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John Leslie

How to get big?

How to add muscle is one of the questions I get asked on a regular basis.

Bodybuilding, for me, is about building quality muscle. Ask any hardcore bodybuilder and you will get the same answer. Everything starts with building a foundation with the tried-and-tested exercises. Compound movements that build the most muscle are the following:

The Squat

You won’t find a bodybuilder on this planet with massive leg development who is not a big proponent of this exercise. Former 8x Mr. Olympia Ronnie Coleman did not get his enormous wheels by doing lunges! When you perform squats you will definitely build more size. Start by doing traditional back squats when you are a beginner. When you get stronger and more experienced you can alternate between back and front squats. After 15 years of training I still squat for between 6 and 10 sets per session and perform reps ranging from 6 to 20. I always go ass-to-the-grass and I don’t lock out my knees at the top of the movement but try to squeeze my quads, hamstrings and glutes to keep constant tension on these muscle groups for the maximum muscle growth and stimulus.

The Deadlift

If your goal is to build a big, thick and dense back – from the traps all the way down to the lower back – you have to do deadlifts. Even your hamstrings and calves will grow from doing this old-school movement. I attribute my hamstring size to years and years of heavy deadlifts. I shoot for between 6 to 10 sets per session and reps ranging from 6 to 20 with plates just touching the floor. Don’t bounce the weight but keep full muscle contraction in your back to prevent injury. Don’t lock out your knees at the top but squeeze your quads, hamstrings and glutes. Also, when you are at the top of the movement don’t lean too far back but just pull your shoulders back to improve thickness in your traps.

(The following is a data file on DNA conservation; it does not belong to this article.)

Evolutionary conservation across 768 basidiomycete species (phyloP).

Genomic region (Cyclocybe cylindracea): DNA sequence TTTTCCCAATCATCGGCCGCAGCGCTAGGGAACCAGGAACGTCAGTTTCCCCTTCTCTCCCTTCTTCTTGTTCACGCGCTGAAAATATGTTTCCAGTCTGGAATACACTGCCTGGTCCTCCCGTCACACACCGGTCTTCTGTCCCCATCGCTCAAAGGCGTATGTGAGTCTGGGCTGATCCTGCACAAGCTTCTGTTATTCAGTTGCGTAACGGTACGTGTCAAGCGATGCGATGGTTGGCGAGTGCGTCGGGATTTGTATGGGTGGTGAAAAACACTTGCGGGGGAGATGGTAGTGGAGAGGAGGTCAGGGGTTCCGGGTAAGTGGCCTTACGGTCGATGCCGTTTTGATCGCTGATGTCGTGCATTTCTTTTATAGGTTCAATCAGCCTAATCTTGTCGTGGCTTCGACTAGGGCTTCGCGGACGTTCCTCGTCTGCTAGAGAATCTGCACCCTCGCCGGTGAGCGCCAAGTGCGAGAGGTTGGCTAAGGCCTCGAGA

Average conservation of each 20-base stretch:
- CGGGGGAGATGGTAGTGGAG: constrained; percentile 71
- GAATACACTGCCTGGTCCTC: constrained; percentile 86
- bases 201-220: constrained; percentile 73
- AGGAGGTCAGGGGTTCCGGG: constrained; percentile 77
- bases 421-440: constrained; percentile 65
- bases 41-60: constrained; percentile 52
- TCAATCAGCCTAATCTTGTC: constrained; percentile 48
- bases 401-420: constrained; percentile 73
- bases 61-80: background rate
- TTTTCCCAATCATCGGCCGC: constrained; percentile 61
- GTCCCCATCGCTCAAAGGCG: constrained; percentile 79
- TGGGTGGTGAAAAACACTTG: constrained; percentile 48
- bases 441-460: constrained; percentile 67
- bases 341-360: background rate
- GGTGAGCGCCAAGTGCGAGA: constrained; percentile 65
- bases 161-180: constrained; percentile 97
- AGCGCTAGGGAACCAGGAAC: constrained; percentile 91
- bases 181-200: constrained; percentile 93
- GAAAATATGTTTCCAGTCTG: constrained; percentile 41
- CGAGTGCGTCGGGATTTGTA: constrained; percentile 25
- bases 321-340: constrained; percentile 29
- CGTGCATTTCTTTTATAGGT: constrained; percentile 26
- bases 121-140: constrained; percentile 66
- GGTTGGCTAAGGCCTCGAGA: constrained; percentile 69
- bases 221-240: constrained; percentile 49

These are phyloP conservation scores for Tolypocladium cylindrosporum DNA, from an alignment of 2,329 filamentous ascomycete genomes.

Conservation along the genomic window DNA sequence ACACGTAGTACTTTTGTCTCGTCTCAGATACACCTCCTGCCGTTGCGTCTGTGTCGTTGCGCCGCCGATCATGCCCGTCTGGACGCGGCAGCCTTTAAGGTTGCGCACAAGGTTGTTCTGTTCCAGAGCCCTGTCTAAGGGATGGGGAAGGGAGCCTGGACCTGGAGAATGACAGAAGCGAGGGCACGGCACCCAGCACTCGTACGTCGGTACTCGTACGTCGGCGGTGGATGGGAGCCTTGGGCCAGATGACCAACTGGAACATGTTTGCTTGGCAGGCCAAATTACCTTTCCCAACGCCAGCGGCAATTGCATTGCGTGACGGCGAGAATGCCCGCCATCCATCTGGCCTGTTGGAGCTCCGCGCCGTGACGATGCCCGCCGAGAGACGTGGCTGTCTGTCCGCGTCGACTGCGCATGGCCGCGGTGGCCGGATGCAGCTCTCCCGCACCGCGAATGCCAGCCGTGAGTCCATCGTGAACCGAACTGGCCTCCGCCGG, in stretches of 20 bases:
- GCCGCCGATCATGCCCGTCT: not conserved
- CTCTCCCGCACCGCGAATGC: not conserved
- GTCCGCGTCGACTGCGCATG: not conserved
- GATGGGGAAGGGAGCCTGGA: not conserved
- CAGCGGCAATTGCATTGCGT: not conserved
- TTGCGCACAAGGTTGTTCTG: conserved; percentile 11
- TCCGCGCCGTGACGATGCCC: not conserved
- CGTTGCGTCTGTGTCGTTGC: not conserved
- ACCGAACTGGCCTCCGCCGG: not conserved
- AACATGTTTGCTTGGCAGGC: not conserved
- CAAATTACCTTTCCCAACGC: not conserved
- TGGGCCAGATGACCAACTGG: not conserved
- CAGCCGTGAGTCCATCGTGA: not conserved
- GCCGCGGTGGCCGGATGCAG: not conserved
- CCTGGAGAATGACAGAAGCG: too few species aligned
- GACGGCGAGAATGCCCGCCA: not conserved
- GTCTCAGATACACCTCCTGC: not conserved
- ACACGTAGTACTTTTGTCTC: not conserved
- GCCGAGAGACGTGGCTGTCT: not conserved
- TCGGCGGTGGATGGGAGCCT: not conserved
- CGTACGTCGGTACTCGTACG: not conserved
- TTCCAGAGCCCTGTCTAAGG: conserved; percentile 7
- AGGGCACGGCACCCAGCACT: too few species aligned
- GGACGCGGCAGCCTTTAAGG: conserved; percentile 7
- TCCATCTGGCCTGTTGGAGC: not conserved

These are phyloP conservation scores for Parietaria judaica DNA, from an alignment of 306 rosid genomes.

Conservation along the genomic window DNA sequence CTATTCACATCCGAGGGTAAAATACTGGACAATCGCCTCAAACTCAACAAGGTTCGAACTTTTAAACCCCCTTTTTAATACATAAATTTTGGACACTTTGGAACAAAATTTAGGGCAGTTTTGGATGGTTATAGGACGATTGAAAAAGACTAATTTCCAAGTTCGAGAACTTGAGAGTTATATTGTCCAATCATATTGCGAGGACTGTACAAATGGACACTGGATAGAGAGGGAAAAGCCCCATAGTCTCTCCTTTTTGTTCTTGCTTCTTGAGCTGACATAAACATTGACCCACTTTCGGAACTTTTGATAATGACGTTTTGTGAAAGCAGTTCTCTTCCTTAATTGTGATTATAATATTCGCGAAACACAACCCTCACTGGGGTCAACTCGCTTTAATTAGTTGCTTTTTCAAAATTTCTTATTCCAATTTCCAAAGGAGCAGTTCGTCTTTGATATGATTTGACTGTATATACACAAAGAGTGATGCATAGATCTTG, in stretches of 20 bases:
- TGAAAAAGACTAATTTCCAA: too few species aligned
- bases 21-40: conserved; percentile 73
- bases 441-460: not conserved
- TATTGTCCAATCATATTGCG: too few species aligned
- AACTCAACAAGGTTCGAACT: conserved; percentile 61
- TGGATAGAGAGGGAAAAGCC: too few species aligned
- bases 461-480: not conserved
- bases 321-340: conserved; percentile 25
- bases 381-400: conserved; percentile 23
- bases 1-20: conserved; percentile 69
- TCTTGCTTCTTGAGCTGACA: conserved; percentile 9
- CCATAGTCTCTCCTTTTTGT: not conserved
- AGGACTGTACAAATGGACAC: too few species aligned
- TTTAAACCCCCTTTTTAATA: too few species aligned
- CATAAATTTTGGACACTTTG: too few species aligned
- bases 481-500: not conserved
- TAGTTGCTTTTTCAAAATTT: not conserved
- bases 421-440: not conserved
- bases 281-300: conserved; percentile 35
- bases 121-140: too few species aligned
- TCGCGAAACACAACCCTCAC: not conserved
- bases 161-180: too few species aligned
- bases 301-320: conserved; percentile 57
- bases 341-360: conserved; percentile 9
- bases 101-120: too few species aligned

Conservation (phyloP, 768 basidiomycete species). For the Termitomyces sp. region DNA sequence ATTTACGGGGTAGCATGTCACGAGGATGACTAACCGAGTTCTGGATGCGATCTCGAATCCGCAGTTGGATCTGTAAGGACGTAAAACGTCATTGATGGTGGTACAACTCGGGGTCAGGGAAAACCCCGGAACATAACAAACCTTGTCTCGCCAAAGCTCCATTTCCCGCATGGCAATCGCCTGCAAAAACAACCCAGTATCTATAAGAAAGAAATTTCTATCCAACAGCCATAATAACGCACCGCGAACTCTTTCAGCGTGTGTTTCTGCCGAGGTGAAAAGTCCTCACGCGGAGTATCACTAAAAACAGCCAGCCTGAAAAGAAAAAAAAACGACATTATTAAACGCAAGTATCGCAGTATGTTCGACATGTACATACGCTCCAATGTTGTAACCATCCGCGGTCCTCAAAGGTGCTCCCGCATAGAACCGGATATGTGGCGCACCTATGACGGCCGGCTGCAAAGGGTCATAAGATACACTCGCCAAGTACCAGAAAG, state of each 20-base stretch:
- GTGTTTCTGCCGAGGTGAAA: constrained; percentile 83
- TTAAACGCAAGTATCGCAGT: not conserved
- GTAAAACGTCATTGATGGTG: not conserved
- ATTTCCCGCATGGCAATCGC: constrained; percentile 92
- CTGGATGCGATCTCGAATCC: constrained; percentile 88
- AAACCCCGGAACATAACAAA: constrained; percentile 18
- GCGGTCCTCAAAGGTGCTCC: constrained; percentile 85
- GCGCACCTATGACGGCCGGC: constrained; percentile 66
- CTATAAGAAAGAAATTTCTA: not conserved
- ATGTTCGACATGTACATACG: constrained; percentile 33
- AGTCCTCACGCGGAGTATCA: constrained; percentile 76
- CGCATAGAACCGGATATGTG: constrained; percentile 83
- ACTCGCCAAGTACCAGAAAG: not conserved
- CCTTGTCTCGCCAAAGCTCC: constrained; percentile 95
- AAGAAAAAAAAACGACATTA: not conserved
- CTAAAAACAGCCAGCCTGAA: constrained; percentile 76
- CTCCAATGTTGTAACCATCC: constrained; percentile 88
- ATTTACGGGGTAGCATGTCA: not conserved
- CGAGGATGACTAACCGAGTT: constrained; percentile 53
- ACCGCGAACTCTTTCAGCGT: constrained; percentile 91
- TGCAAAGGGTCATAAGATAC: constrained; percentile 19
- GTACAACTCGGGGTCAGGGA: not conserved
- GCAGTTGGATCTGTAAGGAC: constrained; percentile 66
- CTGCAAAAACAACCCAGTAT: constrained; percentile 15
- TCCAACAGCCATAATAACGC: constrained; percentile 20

The Bench Press

This exercise was integral part of Arnold’s routine to build an awesome chest. If you want to build a solid foundation of mass for the chest you need to do flat barbell bench presses religiously. Don’t allow your triceps and shoulders to take over and very important, don’t perform half reps. Touch the bar to your chest with each rep you do and don’t lockout the elbows at the top to keep constant tension on the target muscles. I recommend doing between 6 and 10 sets per session with reps ranging from 6 to 20 reps. Only add incline bench presses to your routine when you have managed to build a significant amount of mass.

The Shoulder Press

You don’t get big, cannonball delts from doing front raises but from heavy shoulder presses. Heavy means pressing your own bodyweight with good form overhead. In the off-season I do seated barbell shoulder presses averaging between 140 and 170kg for reps.

Don’t be scared to push heavy-ass weight with good form all the way down to below your chin level and stop just short of lockout when you return back to the top of the movement. Try and keep all the stress on your shoulders and don’t allow other muscle groups from taking over. Shoot for between 6 and 10 sets per session with reps in the range of between 6 and 20.

There you have it! If you focus on these basic exercises you will grow! Remember, when you lift heavy you still need to be in total control of the movement and resist on the negative part of each rep for maximum growth. Happy lifting!

By John ‘The Terminator’ Leslie


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